Wednesday, March 26, 2014

Police Murder in the Albuquerque Desert

I'm not as keen on second guessing police shootings of civilians as some, but I can't see ANY justification for this tragic police shooting of a homeless man camping illegally in the desert outside Albuquerque, New Mexico. What imminent threat to these officers' lives did this poor guy pose? Hell, he was even turning away rather than toward them when they shot him several times! It seems to me that the shooter(s) may deserve to be prosecuted rather than excused for murdering this man! They certainly should be investigated by more than a rubber-stamping board from the same agency as the officers who unleashed their ballistic barrage, and, as of this writing, there are encouraging signs that they may be.

And what's with the bean-bag shots and sicking the dog on the guy after he'd already been shot by assault rifle(s) five or six times and was lying immobile or even unconscious in his own blood? Even if he was still holding a knife, did they think he was going to jump up like Rambo, take a miraculous flying leap at them, and gut them like fish through their body armor before they could squeeze off any more rounds? 

Police officers need to be trained to handle the mentally ill and homeless without instantly and reflexively escalating to the overwhelming lethality of soldiers on the battlefield, and when they kill without good cause, they need to be brought to task for it. Yes, police officers are human, and human beings make mistakes under duress. But James Boyd was a human being too, and he too was under duress with heavily armed police barking orders at him, a big police dog menacing him, and a flash bang grenade exploding near him, all of which undoubtedly exacerbated his apparent mental illness that impeded his cooperation with the police officers' commands.

He didn't deserve to die the way he did, the police who killed him don't deserve a free pass, and police officers need to stop invariably acting like Navy SEALs on a search and destroy mission.

Monday, March 24, 2014

They Say It's My Birthday

My calendar says it's my birthday, and the Beatles tell me I'm "gonna have a good time," so I might as well oblige. After all, why not? I can't have too many more birthdays in my future, if any. It seems like every year, someone I knew in grade school or high school passes. One of my best friends from those days died years ago. I even wrote a blogpost about it.

But what kind of "good time" do I want to have? Do I want to spend the day sating myself with hedonistic pleasure by eating, drinking, and being "merry"? Well, I couldn't do that even if I wanted to. I have driving and chores to do, including getting a new passport photo taken for an upcoming trip to Thailand, and bowling league tonight. Besides, hedonism seems overrated to me. I'm more into happiness, which can be almost the antithesis of hedonistic indulgence.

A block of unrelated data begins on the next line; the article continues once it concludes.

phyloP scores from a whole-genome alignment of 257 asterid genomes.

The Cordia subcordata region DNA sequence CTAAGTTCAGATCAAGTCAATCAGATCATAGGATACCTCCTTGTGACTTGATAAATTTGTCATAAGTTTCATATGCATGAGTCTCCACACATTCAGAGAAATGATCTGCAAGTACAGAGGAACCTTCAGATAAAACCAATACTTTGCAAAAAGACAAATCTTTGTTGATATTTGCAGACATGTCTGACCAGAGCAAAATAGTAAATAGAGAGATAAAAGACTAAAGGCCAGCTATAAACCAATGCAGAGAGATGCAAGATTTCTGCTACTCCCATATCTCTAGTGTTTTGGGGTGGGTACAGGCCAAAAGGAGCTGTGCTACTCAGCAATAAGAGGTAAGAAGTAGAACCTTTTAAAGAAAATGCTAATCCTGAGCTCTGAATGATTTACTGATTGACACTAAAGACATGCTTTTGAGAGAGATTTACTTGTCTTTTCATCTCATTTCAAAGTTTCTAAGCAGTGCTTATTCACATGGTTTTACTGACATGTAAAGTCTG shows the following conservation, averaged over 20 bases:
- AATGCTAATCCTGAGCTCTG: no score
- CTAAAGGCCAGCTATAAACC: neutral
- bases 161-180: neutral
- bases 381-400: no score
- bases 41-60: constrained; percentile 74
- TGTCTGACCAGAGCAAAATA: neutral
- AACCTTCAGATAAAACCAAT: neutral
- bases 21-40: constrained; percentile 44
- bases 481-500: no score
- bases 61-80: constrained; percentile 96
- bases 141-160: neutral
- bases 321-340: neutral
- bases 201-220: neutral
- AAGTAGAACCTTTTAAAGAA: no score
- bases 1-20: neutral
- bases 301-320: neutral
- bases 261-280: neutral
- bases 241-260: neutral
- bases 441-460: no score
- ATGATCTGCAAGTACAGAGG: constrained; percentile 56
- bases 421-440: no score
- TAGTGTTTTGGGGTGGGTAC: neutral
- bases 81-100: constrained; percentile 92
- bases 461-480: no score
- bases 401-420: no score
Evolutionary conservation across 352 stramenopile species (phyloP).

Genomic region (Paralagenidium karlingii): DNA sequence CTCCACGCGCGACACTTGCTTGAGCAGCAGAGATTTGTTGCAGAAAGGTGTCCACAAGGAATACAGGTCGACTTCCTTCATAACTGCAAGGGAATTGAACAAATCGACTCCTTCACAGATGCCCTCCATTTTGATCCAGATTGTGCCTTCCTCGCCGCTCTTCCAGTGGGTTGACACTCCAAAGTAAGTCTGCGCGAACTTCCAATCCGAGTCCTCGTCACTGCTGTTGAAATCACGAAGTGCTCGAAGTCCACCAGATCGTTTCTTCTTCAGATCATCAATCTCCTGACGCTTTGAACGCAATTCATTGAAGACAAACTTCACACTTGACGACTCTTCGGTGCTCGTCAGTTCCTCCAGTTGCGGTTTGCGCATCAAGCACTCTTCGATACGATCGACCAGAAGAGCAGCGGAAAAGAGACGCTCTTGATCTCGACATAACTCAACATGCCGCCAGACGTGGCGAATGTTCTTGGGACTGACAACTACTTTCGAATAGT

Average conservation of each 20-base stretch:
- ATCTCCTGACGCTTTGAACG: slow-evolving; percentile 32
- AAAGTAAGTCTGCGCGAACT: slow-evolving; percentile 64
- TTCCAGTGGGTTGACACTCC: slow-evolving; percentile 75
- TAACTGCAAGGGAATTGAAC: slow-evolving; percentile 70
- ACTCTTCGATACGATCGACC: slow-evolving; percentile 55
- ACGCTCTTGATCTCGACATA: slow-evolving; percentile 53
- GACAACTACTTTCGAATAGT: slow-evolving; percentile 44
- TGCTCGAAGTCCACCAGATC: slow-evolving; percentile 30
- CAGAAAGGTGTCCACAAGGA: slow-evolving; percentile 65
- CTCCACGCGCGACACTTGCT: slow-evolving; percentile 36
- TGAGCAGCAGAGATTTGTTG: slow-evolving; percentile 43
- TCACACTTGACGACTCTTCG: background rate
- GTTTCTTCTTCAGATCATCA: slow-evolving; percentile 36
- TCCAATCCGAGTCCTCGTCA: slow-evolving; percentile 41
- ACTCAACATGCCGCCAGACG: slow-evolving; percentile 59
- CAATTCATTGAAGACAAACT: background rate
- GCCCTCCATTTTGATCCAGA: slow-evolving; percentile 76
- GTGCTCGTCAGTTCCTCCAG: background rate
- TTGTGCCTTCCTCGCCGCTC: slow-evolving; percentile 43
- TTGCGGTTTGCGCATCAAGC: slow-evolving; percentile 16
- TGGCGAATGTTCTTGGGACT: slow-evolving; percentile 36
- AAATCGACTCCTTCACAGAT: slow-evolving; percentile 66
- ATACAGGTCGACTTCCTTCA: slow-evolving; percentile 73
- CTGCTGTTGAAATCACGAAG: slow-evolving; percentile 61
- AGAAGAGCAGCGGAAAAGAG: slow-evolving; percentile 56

Yes, I know there are philosophers and therapists who say happiness is overrated too, and that the more we pursue it, the faster it recedes from us. But my notion of happiness borrows from Aristotle's "Happiness is an activity of the soul in accord with perfect virtue."

In other words, happiness is doing like they sing in the old U.S. Army commercial: "Be all that you can be," or, at least, working diligently to do this. It's living a life of integrity in fulfillment of one's highest principles and in patient but steadfast pursuit of one's grandest goals. And, to my way of thinking, it's mindfully doing all of this with the love to which Augustine referred when he wrote, "Love and do what you will" and Mother Teresa spoke of when she said, "In this life, we cannot do great things; we can only do small things with great love."

Some people say love is overrated. I say it's not rated highly enough by enough people. Too many make excuses for not loving their fellow humans and animal and plant brethren. I don't make excuses. I just have trouble loving people. I always have. But here, early into my seventh decade of life, I want to love more and to find ways to do it. One way to do it, it seems to me, is to act in a loving way.

Psychologists tell us that if we can't feel the way we want to act, then we can act the way we want to feel and our emotions will tend to follow suit. I believe this. When I smile, I feel happier. When I carry myself with confidence, I feel more confident. When I walk and talk and comport myself in a more calmly deliberate manner, I feel more mindfully contemplative. So, I want to devote today to doing all of those things. To acting loving, confident, and contemplative, and to wearing a persistent smile on my face.

Hey, there are worse ways to spend one's birthday. So, Happy Birthday to me, yeah!